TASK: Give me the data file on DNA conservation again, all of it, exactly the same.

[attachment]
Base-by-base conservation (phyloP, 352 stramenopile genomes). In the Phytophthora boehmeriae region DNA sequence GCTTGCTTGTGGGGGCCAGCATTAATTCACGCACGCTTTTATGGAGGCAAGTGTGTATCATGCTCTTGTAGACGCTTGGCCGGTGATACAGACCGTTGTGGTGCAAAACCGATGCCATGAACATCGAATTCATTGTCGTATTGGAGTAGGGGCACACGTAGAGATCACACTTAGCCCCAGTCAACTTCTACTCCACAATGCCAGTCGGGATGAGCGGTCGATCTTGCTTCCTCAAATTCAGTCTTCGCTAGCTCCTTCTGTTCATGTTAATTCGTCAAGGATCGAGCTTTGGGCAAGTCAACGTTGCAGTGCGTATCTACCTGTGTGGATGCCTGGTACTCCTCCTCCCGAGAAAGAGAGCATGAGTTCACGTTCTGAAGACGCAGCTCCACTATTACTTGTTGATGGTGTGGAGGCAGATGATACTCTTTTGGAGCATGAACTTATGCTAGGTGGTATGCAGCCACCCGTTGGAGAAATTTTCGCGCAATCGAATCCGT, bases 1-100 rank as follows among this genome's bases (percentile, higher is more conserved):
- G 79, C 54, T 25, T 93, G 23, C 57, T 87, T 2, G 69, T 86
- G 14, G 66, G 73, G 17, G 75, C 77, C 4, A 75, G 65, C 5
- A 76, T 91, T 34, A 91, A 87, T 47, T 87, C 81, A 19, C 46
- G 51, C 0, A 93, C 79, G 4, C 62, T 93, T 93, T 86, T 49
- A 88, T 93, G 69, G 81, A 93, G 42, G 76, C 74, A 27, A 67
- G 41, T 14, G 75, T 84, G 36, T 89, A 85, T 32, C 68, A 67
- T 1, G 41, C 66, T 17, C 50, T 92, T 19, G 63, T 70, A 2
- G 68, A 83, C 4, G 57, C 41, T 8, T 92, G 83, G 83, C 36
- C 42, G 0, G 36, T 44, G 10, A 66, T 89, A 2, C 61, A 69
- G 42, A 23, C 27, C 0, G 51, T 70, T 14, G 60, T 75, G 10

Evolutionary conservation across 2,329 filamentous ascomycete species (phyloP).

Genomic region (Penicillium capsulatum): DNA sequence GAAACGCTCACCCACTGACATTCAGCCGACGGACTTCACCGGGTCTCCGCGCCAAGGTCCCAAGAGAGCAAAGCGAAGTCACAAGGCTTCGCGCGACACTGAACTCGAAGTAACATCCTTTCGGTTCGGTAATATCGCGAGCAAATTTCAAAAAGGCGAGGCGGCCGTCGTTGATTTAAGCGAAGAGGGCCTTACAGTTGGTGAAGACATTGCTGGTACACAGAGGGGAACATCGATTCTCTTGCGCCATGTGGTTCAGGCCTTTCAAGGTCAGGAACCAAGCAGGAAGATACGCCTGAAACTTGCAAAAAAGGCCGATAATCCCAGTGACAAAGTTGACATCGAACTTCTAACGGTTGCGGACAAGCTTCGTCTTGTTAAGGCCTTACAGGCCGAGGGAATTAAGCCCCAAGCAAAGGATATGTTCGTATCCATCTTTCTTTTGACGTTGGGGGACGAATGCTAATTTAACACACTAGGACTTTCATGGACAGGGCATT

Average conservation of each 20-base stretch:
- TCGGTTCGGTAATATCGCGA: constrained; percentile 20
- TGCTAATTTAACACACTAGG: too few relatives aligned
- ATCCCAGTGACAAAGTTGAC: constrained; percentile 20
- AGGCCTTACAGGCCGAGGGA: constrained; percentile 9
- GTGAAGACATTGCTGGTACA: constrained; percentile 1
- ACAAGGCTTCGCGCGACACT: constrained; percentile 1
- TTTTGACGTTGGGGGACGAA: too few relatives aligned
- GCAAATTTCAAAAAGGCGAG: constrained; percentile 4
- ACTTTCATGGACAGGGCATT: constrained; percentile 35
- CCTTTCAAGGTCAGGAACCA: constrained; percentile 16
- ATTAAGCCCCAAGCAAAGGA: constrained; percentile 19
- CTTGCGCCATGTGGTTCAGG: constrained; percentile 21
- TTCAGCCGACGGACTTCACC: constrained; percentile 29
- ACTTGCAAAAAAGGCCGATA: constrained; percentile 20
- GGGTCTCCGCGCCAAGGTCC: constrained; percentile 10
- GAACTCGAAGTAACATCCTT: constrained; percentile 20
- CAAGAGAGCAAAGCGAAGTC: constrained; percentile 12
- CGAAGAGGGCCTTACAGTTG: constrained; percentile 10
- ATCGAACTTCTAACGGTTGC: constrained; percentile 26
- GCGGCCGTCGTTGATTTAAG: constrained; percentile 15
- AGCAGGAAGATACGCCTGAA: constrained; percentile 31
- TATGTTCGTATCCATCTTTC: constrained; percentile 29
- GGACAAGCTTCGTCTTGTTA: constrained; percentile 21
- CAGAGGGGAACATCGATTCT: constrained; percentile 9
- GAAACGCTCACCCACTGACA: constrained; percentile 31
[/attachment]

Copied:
Base-by-base conservation (phyloP, 352 stramenopile genomes). In the Phytophthora boehmeriae region DNA sequence GCTTGCTTGTGGGGGCCAGCATTAATTCACGCACGCTTTTATGGAGGCAAGTGTGTATCATGCTCTTGTAGACGCTTGGCCGGTGATACAGACCGTTGTGGTGCAAAACCGATGCCATGAACATCGAATTCATTGTCGTATTGGAGTAGGGGCACACGTAGAGATCACACTTAGCCCCAGTCAACTTCTACTCCACAATGCCAGTCGGGATGAGCGGTCGATCTTGCTTCCTCAAATTCAGTCTTCGCTAGCTCCTTCTGTTCATGTTAATTCGTCAAGGATCGAGCTTTGGGCAAGTCAACGTTGCAGTGCGTATCTACCTGTGTGGATGCCTGGTACTCCTCCTCCCGAGAAAGAGAGCATGAGTTCACGTTCTGAAGACGCAGCTCCACTATTACTTGTTGATGGTGTGGAGGCAGATGATACTCTTTTGGAGCATGAACTTATGCTAGGTGGTATGCAGCCACCCGTTGGAGAAATTTTCGCGCAATCGAATCCGT, bases 1-100 rank as follows among this genome's bases (percentile, higher is more conserved):
- G 79, C 54, T 25, T 93, G 23, C 57, T 87, T 2, G 69, T 86
- G 14, G 66, G 73, G 17, G 75, C 77, C 4, A 75, G 65, C 5
- A 76, T 91, T 34, A 91, A 87, T 47, T 87, C 81, A 19, C 46
- G 51, C 0, A 93, C 79, G 4, C 62, T 93, T 93, T 86, T 49
- A 88, T 93, G 69, G 81, A 93, G 42, G 76, C 74, A 27, A 67
- G 41, T 14, G 75, T 84, G 36, T 89, A 85, T 32, C 68, A 67
- T 1, G 41, C 66, T 17, C 50, T 92, T 19, G 63, T 70, A 2
- G 68, A 83, C 4, G 57, C 41, T 8, T 92, G 83, G 83, C 36
- C 42, G 0, G 36, T 44, G 10, A 66, T 89, A 2, C 61, A 69
- G 42, A 23, C 27, C 0, G 51, T 70, T 14, G 60, T 75, G 10

Evolutionary conservation across 2,329 filamentous ascomycete species (phyloP).

Genomic region (Penicillium capsulatum): DNA sequence GAAACGCTCACCCACTGACATTCAGCCGACGGACTTCACCGGGTCTCCGCGCCAAGGTCCCAAGAGAGCAAAGCGAAGTCACAAGGCTTCGCGCGACACTGAACTCGAAGTAACATCCTTTCGGTTCGGTAATATCGCGAGCAAATTTCAAAAAGGCGAGGCGGCCGTCGTTGATTTAAGCGAAGAGGGCCTTACAGTTGGTGAAGACATTGCTGGTACACAGAGGGGAACATCGATTCTCTTGCGCCATGTGGTTCAGGCCTTTCAAGGTCAGGAACCAAGCAGGAAGATACGCCTGAAACTTGCAAAAAAGGCCGATAATCCCAGTGACAAAGTTGACATCGAACTTCTAACGGTTGCGGACAAGCTTCGTCTTGTTAAGGCCTTACAGGCCGAGGGAATTAAGCCCCAAGCAAAGGATATGTTCGTATCCATCTTTCTTTTGACGTTGGGGGACGAATGCTAATTTAACACACTAGGACTTTCATGGACAGGGCATT

Average conservation of each 20-base stretch:
- TCGGTTCGGTAATATCGCGA: constrained; percentile 20
- TGCTAATTTAACACACTAGG: too few relatives aligned
- ATCCCAGTGACAAAGTTGAC: constrained; percentile 20
- AGGCCTTACAGGCCGAGGGA: constrained; percentile 9
- GTGAAGACATTGCTGGTACA: constrained; percentile 1
- ACAAGGCTTCGCGCGACACT: constrained; percentile 1
- TTTTGACGTTGGGGGACGAA: too few relatives aligned
- GCAAATTTCAAAAAGGCGAG: constrained; percentile 4
- ACTTTCATGGACAGGGCATT: constrained; percentile 35
- CCTTTCAAGGTCAGGAACCA: constrained; percentile 16
- ATTAAGCCCCAAGCAAAGGA: constrained; percentile 19
- CTTGCGCCATGTGGTTCAGG: constrained; percentile 21
- TTCAGCCGACGGACTTCACC: constrained; percentile 29
- ACTTGCAAAAAAGGCCGATA: constrained; percentile 20
- GGGTCTCCGCGCCAAGGTCC: constrained; percentile 10
- GAACTCGAAGTAACATCCTT: constrained; percentile 20
- CAAGAGAGCAAAGCGAAGTC: constrained; percentile 12
- CGAAGAGGGCCTTACAGTTG: constrained; percentile 10
- ATCGAACTTCTAACGGTTGC: constrained; percentile 26
- GCGGCCGTCGTTGATTTAAG: constrained; percentile 15
- AGCAGGAAGATACGCCTGAA: constrained; percentile 31
- TATGTTCGTATCCATCTTTC: constrained; percentile 29
- GGACAAGCTTCGTCTTGTTA: constrained; percentile 21
- CAGAGGGGAACATCGATTCT: constrained; percentile 9
- GAAACGCTCACCCACTGACA: constrained; percentile 31